NEW YORK -- The U.S. dollar ended nearly flat in late trading on Wednesday, after the Federal Reserve kept its benchmark lending rate unchanged at a two-decade high, but suggested that at least one more increase is likely this year as inflation remains elevated.
The dollar index, which measures the greenback against six major peers, fell 0.03 percent to 105.1252 in late trading.
As anticipated, the Federal Open Market Committee held its key policy rate on Wednesday at between 5.25 percent and 5.5 percent, the highest in 22 years. (US-Dollar-Interest Rate)
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STOCKHOLM -- The Swedish government's 2024 budget, unveiled on Wednesday, aims to combat high inflation, bolster defense, and improve the judicial system.
"With the highest inflation in 30 years, a recession and a difficult security environment, Sweden is facing a challenging situation," the Ministry of Finance said. (Sweden-Budget-Inflation)
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ATHENS -- Greece's Development Minister Kostas Skrekas announced a set of measures on Wednesday aimed at combating "greedflation," the practice of exploiting inflation to generate excessive profits, the Greek national news agency AMNA reported.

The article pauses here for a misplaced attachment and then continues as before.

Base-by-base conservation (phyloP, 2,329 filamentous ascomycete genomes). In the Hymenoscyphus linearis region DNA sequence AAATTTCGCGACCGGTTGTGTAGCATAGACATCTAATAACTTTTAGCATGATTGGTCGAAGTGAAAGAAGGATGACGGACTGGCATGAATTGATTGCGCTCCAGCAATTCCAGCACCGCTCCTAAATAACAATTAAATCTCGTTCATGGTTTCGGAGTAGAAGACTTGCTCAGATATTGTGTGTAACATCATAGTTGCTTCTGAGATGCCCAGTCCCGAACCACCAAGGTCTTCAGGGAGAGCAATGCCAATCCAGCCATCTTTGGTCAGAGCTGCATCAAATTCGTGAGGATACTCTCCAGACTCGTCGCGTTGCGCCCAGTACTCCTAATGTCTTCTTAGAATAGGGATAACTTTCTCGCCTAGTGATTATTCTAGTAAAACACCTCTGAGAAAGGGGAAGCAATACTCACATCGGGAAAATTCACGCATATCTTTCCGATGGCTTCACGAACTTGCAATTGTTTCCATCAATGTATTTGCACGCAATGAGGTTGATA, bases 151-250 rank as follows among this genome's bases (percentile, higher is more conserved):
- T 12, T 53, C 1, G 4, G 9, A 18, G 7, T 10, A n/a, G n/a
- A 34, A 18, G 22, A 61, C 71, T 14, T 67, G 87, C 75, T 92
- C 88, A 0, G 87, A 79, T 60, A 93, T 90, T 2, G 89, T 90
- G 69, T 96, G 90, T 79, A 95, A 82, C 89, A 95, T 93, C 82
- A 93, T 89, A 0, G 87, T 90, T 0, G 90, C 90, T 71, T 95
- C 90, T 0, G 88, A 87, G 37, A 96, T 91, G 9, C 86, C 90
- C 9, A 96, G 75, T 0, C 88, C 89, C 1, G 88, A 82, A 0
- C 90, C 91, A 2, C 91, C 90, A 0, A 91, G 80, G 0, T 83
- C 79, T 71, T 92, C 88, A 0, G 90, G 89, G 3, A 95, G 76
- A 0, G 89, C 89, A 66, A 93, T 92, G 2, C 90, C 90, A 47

"Although inflation has decreased in recent months, inflationary pressures remain in certain categories of goods and mainly food products. As a result, Greek households are having a hard time," Skrekas told a press briefing in Athens. (Greece-Greedflation-Measures)
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SEOUL -- South Korea's corporate bond sale logged a double-digit growth last month due to the surging bond issuance by financial companies, financial watchdog data showed Thursday.
The issuance of corporate bonds amounted to 19.23 trillion won (11.5 billion U.S. dollars) in August, up 24.6 percent from the previous month, according to the Financial Supervisory Service. (S.Korea-Corporate Bond Sale-Rise)